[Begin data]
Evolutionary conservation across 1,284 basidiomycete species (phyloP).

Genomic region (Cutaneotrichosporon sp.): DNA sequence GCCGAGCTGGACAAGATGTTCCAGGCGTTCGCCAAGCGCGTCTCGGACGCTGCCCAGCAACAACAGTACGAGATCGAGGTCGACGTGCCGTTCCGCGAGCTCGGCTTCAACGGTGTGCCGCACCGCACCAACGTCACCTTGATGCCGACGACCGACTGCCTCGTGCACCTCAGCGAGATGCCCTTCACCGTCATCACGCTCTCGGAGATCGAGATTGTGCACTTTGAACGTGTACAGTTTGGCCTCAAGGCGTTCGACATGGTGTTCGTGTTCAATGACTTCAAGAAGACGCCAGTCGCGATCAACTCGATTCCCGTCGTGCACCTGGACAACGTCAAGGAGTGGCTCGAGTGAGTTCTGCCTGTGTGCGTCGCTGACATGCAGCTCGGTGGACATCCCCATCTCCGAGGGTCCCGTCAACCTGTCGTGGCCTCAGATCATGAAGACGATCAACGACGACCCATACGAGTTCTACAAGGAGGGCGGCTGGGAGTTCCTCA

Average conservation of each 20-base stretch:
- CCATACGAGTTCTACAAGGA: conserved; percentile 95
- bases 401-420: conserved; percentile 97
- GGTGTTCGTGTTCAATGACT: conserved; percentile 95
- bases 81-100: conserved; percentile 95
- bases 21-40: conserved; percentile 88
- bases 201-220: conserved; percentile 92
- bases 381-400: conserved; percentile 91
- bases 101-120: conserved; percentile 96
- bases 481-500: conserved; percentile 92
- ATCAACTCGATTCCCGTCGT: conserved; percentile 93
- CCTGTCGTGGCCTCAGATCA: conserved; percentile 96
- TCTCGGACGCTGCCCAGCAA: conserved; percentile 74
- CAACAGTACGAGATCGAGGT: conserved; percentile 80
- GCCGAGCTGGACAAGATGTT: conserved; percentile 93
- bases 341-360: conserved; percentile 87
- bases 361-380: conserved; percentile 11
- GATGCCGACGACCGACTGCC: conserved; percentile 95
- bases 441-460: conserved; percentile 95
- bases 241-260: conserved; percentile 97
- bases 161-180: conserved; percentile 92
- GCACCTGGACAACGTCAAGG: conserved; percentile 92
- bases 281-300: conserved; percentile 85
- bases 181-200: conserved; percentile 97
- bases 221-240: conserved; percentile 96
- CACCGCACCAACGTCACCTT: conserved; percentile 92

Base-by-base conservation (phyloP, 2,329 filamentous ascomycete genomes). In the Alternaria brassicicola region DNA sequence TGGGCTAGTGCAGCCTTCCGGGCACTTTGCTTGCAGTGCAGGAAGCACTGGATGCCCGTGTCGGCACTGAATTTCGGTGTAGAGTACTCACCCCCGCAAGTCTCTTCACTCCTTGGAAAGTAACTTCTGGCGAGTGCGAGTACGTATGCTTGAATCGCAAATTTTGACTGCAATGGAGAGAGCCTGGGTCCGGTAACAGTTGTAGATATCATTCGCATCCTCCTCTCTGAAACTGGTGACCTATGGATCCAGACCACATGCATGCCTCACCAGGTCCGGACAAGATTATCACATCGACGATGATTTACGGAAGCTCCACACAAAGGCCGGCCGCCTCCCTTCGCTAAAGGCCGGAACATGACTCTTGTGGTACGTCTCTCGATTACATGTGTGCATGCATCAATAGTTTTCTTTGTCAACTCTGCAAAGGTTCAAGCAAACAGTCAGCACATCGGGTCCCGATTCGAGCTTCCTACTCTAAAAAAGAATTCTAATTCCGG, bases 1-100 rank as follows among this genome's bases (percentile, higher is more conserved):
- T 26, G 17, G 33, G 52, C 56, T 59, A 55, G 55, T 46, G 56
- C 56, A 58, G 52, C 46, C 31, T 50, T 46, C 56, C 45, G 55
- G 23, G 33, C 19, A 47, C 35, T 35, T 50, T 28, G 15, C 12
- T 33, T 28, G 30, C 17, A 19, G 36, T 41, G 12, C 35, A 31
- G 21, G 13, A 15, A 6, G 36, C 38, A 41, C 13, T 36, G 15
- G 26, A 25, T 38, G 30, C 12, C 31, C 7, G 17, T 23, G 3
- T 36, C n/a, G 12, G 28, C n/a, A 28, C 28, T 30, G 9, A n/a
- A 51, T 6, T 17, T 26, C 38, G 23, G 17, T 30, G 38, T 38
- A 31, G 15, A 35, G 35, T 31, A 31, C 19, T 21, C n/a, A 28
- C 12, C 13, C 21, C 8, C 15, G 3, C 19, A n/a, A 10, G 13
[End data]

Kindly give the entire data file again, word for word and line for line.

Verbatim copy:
Evolutionary conservation across 1,284 basidiomycete species (phyloP).

Genomic region (Cutaneotrichosporon sp.): DNA sequence GCCGAGCTGGACAAGATGTTCCAGGCGTTCGCCAAGCGCGTCTCGGACGCTGCCCAGCAACAACAGTACGAGATCGAGGTCGACGTGCCGTTCCGCGAGCTCGGCTTCAACGGTGTGCCGCACCGCACCAACGTCACCTTGATGCCGACGACCGACTGCCTCGTGCACCTCAGCGAGATGCCCTTCACCGTCATCACGCTCTCGGAGATCGAGATTGTGCACTTTGAACGTGTACAGTTTGGCCTCAAGGCGTTCGACATGGTGTTCGTGTTCAATGACTTCAAGAAGACGCCAGTCGCGATCAACTCGATTCCCGTCGTGCACCTGGACAACGTCAAGGAGTGGCTCGAGTGAGTTCTGCCTGTGTGCGTCGCTGACATGCAGCTCGGTGGACATCCCCATCTCCGAGGGTCCCGTCAACCTGTCGTGGCCTCAGATCATGAAGACGATCAACGACGACCCATACGAGTTCTACAAGGAGGGCGGCTGGGAGTTCCTCA

Average conservation of each 20-base stretch:
- CCATACGAGTTCTACAAGGA: conserved; percentile 95
- bases 401-420: conserved; percentile 97
- GGTGTTCGTGTTCAATGACT: conserved; percentile 95
- bases 81-100: conserved; percentile 95
- bases 21-40: conserved; percentile 88
- bases 201-220: conserved; percentile 92
- bases 381-400: conserved; percentile 91
- bases 101-120: conserved; percentile 96
- bases 481-500: conserved; percentile 92
- ATCAACTCGATTCCCGTCGT: conserved; percentile 93
- CCTGTCGTGGCCTCAGATCA: conserved; percentile 96
- TCTCGGACGCTGCCCAGCAA: conserved; percentile 74
- CAACAGTACGAGATCGAGGT: conserved; percentile 80
- GCCGAGCTGGACAAGATGTT: conserved; percentile 93
- bases 341-360: conserved; percentile 87
- bases 361-380: conserved; percentile 11
- GATGCCGACGACCGACTGCC: conserved; percentile 95
- bases 441-460: conserved; percentile 95
- bases 241-260: conserved; percentile 97
- bases 161-180: conserved; percentile 92
- GCACCTGGACAACGTCAAGG: conserved; percentile 92
- bases 281-300: conserved; percentile 85
- bases 181-200: conserved; percentile 97
- bases 221-240: conserved; percentile 96
- CACCGCACCAACGTCACCTT: conserved; percentile 92

Base-by-base conservation (phyloP, 2,329 filamentous ascomycete genomes). In the Alternaria brassicicola region DNA sequence TGGGCTAGTGCAGCCTTCCGGGCACTTTGCTTGCAGTGCAGGAAGCACTGGATGCCCGTGTCGGCACTGAATTTCGGTGTAGAGTACTCACCCCCGCAAGTCTCTTCACTCCTTGGAAAGTAACTTCTGGCGAGTGCGAGTACGTATGCTTGAATCGCAAATTTTGACTGCAATGGAGAGAGCCTGGGTCCGGTAACAGTTGTAGATATCATTCGCATCCTCCTCTCTGAAACTGGTGACCTATGGATCCAGACCACATGCATGCCTCACCAGGTCCGGACAAGATTATCACATCGACGATGATTTACGGAAGCTCCACACAAAGGCCGGCCGCCTCCCTTCGCTAAAGGCCGGAACATGACTCTTGTGGTACGTCTCTCGATTACATGTGTGCATGCATCAATAGTTTTCTTTGTCAACTCTGCAAAGGTTCAAGCAAACAGTCAGCACATCGGGTCCCGATTCGAGCTTCCTACTCTAAAAAAGAATTCTAATTCCGG, bases 1-100 rank as follows among this genome's bases (percentile, higher is more conserved):
- T 26, G 17, G 33, G 52, C 56, T 59, A 55, G 55, T 46, G 56
- C 56, A 58, G 52, C 46, C 31, T 50, T 46, C 56, C 45, G 55
- G 23, G 33, C 19, A 47, C 35, T 35, T 50, T 28, G 15, C 12
- T 33, T 28, G 30, C 17, A 19, G 36, T 41, G 12, C 35, A 31
- G 21, G 13, A 15, A 6, G 36, C 38, A 41, C 13, T 36, G 15
- G 26, A 25, T 38, G 30, C 12, C 31, C 7, G 17, T 23, G 3
- T 36, C n/a, G 12, G 28, C n/a, A 28, C 28, T 30, G 9, A n/a
- A 51, T 6, T 17, T 26, C 38, G 23, G 17, T 30, G 38, T 38
- A 31, G 15, A 35, G 35, T 31, A 31, C 19, T 21, C n/a, A 28
- C 12, C 13, C 21, C 8, C 15, G 3, C 19, A n/a, A 10, G 13